Oxaliplatin treatment impairs extension of sensory neuron neurites in vitro through miR-204 overexpression.

María José López-González, Anaïs Soula, Marc Landry, Alexandre Favereaux
NeuroToxicology. 2018-09-01; 68: 91-100
DOI: 10.1016/j.neuro.2018.07.009

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Oxaliplatin is a platinum-based drug used in the treatment of gastric cancers. Oxaliplatin treatment induces sensory neuropathy characterized by cold
hypersensibility in the acute phase and sensory impairment when the neuropathy becomes chronic. In order to determine the effect of oxaliplatin on sensory neurons, we used an in vitro model in which oxaliplatin treatment reduced arborization of dorsal root ganglia neurons in a dose-dependent manner. Moreover, we characterized the role of microRNAs in oxaliplatin induced-neuropathy. In particular, we focused on microRNAs that control the expression of axon guidance molecules, and therefore, regulate neurite arborization. As a result, we highlighted the upregulation of miR-204, a microRNA that controls the expression of PlexinA2, a semaphorin receptor involved in neurite guidance. Interaction of miR-204 and Plexin A2 was confirmed by luciferase assay. In addition, overexpression of miR-204 in dorsal root ganglia neuron cultures reduced length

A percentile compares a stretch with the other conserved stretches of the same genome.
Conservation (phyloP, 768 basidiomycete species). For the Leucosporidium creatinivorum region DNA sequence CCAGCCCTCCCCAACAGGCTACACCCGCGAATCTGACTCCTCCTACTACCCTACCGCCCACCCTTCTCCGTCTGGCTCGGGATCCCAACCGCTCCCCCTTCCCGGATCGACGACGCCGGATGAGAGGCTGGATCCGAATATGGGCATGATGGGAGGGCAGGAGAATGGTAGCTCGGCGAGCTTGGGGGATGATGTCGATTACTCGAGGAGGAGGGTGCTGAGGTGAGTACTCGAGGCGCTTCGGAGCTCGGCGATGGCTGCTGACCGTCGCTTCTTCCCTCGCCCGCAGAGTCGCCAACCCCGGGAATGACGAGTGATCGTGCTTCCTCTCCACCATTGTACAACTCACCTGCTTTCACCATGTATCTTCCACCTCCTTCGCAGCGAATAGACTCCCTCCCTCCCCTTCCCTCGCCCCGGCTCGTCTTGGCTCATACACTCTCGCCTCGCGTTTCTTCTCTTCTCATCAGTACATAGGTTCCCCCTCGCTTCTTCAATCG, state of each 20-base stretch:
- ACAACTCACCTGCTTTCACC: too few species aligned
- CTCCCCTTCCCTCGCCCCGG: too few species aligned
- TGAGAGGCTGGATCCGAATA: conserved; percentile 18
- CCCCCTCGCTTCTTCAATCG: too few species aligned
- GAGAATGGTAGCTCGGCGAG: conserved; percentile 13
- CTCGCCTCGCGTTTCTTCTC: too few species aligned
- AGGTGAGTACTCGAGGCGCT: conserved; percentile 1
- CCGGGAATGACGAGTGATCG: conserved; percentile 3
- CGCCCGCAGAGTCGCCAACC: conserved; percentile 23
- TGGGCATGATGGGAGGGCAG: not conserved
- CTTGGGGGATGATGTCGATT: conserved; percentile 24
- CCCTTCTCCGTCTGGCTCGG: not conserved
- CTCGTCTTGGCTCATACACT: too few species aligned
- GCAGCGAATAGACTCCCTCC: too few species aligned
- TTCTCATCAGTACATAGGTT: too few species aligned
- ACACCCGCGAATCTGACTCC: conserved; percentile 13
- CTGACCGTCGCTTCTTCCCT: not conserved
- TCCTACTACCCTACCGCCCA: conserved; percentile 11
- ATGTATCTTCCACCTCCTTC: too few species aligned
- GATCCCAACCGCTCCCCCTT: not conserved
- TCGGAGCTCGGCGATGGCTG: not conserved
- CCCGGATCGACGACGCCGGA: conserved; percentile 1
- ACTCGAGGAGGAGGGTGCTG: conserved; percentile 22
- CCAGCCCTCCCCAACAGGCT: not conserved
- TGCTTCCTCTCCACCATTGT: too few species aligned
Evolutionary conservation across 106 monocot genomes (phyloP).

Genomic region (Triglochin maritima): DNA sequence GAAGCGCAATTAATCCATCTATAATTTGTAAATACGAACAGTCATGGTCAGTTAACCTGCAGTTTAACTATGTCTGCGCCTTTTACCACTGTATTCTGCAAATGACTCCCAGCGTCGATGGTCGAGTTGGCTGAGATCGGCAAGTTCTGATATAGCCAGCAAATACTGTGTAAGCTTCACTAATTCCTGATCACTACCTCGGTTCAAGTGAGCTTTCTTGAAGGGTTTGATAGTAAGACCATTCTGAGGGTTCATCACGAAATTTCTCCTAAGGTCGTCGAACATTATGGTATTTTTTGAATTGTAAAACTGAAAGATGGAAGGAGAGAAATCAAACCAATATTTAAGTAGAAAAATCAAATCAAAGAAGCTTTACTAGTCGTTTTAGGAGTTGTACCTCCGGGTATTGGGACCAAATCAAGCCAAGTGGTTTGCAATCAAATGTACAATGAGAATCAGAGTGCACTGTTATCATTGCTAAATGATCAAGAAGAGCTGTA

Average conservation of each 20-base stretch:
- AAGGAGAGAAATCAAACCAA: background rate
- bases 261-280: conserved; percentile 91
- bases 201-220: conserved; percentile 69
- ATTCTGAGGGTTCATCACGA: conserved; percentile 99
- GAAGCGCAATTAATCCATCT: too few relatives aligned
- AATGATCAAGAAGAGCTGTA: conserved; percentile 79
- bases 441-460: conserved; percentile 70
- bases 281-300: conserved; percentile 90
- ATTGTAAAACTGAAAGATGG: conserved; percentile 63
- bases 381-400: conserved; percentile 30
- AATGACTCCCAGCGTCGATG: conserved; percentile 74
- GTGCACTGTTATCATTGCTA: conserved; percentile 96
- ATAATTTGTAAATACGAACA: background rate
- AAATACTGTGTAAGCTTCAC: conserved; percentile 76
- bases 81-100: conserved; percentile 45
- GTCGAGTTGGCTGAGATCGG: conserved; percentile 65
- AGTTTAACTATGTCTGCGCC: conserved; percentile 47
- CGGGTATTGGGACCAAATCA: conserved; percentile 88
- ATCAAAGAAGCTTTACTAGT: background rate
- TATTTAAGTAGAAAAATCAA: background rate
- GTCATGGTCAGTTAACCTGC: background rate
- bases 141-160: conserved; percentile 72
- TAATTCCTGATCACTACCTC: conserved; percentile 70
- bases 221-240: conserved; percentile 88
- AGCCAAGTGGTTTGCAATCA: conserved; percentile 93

and extension of neurites and also reduced Plexin A2 labelling without increasing apoptosis rate. On the other hand, sequestration of miR-204 by a specific microRNA sponge increases neurite length and PlexinA2 expression. Taken together, our data indicate that oxaliplatin impairs sensory neurons arborization through up-regulation of miR-204 that decreases PlexinA2 expression and neurite length.


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